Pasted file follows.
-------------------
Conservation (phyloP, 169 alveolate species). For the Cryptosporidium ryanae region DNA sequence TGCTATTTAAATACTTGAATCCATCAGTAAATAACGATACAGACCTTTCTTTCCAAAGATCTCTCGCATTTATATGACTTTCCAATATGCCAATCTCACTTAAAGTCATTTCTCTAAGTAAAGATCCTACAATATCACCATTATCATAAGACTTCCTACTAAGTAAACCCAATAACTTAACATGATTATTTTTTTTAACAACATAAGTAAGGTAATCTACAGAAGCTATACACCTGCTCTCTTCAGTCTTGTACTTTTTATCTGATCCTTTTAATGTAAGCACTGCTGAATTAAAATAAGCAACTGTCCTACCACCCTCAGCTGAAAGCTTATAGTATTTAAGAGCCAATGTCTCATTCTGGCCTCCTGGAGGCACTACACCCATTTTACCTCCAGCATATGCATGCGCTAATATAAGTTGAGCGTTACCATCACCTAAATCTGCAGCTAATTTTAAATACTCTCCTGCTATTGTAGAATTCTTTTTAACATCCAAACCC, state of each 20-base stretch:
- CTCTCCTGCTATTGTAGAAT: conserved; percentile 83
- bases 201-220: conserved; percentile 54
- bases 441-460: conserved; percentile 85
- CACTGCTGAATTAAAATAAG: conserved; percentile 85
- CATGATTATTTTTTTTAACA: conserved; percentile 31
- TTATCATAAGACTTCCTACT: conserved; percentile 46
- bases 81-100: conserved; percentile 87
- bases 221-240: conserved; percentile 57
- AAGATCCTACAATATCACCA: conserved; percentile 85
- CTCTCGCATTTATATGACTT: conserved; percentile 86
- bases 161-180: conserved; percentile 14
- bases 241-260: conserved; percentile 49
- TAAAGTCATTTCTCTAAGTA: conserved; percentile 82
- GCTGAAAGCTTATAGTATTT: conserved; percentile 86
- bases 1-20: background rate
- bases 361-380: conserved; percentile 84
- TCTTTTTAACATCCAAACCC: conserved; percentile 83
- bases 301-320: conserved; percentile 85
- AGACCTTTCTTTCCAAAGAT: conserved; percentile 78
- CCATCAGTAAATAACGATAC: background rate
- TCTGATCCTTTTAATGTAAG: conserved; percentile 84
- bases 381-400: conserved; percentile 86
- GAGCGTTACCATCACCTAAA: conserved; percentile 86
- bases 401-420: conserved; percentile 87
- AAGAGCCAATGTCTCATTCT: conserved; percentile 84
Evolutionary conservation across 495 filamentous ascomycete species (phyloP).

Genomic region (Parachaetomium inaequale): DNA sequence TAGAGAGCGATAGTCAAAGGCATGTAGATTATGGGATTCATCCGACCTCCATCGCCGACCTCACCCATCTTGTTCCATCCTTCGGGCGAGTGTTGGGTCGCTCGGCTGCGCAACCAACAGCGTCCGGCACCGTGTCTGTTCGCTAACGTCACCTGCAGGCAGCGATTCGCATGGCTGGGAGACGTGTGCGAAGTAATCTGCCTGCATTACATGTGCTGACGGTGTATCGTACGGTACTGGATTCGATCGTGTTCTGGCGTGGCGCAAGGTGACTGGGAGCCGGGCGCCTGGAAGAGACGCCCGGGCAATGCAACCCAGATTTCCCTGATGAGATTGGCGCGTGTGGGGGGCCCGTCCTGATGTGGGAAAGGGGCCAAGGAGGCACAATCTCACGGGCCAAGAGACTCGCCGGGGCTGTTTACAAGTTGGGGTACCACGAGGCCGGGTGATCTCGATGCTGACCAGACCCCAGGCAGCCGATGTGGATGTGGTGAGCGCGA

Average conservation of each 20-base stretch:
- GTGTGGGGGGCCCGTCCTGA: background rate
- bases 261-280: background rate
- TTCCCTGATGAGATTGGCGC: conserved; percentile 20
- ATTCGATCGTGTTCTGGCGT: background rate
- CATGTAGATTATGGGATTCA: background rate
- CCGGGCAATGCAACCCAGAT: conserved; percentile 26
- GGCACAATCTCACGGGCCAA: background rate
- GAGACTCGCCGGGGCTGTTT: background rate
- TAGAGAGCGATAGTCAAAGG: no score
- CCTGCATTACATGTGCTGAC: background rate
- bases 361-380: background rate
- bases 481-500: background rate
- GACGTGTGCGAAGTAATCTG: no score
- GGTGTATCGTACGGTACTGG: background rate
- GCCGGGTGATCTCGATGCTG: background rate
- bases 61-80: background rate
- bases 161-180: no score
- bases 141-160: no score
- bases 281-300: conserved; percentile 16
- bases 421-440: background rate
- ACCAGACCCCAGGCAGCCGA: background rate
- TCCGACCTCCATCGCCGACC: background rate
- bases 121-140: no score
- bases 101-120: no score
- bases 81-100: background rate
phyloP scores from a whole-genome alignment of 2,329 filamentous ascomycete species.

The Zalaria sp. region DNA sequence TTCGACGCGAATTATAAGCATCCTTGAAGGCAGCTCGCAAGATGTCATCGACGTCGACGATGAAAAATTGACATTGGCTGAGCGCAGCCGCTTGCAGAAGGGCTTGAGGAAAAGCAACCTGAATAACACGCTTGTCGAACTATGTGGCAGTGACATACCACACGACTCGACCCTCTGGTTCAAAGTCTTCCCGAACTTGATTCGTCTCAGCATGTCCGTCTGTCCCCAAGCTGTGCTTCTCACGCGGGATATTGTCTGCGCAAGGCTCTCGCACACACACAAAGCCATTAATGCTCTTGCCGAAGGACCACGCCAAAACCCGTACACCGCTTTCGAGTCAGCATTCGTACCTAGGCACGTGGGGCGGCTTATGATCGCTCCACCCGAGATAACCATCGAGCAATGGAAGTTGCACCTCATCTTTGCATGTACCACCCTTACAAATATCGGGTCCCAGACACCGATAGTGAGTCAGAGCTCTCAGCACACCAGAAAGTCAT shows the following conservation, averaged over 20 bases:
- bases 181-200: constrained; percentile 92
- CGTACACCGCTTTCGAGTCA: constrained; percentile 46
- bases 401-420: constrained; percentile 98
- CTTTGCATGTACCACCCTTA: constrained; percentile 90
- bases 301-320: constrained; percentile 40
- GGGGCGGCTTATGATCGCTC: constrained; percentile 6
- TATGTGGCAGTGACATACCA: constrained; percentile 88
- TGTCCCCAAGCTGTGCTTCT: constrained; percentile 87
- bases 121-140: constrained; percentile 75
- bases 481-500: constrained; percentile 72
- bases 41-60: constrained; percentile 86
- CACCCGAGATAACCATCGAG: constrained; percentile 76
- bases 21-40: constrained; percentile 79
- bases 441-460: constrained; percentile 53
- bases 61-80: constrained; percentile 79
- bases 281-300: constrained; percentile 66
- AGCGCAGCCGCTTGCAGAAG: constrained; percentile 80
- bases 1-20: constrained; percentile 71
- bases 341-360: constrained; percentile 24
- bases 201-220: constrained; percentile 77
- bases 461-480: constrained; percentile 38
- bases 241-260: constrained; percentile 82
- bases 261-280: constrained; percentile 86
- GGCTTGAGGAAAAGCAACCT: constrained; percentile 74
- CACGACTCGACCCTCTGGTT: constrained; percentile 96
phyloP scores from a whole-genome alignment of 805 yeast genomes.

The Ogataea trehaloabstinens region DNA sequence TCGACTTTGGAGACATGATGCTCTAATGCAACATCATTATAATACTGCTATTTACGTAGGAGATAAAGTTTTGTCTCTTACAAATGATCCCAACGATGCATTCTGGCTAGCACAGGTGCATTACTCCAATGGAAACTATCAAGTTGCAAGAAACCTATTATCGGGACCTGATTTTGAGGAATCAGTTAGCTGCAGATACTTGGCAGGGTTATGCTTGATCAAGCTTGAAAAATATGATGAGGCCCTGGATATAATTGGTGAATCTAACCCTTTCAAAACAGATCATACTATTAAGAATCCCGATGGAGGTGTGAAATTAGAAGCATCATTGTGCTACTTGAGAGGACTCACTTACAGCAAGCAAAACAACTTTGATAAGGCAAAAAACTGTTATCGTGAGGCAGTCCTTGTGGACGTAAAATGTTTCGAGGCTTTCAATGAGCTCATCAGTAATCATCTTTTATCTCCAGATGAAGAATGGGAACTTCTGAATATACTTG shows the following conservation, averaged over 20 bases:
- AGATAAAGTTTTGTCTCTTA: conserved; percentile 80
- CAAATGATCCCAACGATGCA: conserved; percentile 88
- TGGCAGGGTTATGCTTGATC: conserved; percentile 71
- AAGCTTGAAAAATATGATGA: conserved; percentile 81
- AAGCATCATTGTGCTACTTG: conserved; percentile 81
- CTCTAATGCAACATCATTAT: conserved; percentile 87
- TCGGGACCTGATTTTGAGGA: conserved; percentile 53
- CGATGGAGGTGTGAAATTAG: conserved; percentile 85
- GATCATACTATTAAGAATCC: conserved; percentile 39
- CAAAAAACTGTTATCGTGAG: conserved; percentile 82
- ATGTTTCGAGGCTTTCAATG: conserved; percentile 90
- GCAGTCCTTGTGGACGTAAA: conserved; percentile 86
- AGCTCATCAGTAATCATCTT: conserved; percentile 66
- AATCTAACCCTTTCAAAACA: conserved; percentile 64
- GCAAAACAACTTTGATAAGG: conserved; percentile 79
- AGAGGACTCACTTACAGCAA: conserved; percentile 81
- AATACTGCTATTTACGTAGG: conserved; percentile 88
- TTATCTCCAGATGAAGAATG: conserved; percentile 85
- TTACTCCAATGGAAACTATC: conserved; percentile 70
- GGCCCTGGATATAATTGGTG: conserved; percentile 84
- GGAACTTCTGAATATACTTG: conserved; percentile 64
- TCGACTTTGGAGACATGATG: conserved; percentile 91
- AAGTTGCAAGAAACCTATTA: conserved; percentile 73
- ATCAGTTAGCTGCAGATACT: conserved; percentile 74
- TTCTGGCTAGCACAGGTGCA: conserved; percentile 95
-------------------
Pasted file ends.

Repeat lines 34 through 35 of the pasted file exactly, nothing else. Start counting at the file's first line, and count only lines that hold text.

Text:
- CATGTAGATTATGGGATTCA: background rate
- CCGGGCAATGCAACCCAGAT: conserved; percentile 26